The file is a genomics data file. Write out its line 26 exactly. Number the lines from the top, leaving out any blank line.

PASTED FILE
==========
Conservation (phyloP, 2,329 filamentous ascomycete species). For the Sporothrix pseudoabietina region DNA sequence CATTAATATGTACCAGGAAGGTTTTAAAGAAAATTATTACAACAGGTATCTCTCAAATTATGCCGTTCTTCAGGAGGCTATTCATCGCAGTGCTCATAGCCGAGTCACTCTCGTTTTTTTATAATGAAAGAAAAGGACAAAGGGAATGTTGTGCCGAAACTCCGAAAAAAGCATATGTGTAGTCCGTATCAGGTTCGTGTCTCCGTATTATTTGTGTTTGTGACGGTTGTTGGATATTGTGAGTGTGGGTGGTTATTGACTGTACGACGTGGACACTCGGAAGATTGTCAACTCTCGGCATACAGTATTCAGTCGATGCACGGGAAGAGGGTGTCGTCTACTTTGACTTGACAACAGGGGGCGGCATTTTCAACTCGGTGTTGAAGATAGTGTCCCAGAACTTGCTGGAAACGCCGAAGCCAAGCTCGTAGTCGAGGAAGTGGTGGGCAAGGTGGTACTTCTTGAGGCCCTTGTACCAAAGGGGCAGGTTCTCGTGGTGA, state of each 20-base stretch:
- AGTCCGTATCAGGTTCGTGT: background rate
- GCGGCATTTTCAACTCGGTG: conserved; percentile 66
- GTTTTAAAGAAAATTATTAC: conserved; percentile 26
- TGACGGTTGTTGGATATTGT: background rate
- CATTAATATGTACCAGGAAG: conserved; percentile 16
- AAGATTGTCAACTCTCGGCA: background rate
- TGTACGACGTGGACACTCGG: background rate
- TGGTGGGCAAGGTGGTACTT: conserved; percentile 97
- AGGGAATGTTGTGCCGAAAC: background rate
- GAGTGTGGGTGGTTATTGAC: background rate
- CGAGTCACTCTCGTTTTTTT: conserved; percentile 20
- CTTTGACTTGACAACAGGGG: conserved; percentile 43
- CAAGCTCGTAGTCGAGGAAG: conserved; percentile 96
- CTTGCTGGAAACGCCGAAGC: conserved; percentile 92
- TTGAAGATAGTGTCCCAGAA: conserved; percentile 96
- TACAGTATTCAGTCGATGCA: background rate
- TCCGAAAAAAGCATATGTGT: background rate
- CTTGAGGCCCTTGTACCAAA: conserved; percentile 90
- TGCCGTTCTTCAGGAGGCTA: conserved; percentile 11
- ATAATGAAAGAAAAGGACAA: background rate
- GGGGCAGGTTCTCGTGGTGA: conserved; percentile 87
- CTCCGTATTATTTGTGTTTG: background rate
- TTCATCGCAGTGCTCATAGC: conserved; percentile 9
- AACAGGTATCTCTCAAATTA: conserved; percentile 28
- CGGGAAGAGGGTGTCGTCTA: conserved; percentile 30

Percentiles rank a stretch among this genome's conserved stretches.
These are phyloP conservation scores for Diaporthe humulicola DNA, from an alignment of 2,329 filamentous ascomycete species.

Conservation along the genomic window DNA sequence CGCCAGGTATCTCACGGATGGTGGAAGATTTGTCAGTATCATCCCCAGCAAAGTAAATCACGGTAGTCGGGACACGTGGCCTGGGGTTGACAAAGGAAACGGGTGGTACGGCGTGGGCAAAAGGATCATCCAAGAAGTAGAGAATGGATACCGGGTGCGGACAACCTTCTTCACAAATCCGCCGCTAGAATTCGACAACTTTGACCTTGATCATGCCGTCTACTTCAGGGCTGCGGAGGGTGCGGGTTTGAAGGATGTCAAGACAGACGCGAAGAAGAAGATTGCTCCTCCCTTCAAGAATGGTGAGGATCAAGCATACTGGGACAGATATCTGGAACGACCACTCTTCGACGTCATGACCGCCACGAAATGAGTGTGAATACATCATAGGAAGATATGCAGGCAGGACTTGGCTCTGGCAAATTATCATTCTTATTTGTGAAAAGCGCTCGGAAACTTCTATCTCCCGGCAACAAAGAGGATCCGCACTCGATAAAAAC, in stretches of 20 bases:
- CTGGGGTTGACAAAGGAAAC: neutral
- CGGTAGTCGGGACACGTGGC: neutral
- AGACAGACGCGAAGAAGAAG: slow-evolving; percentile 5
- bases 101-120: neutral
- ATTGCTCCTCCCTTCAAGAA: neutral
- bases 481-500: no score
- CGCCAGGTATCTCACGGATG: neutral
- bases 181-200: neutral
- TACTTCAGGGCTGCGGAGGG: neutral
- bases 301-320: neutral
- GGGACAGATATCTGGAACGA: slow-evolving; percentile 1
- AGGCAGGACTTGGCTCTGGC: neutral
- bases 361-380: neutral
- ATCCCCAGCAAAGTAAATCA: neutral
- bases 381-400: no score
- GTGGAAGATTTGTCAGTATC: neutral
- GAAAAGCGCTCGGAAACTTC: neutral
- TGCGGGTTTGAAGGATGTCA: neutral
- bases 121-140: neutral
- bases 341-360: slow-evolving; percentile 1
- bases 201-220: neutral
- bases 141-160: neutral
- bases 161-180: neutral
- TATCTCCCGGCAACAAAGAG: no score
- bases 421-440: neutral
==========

- CGGGAAGAGGGTGTCGTCTA: conserved; percentile 30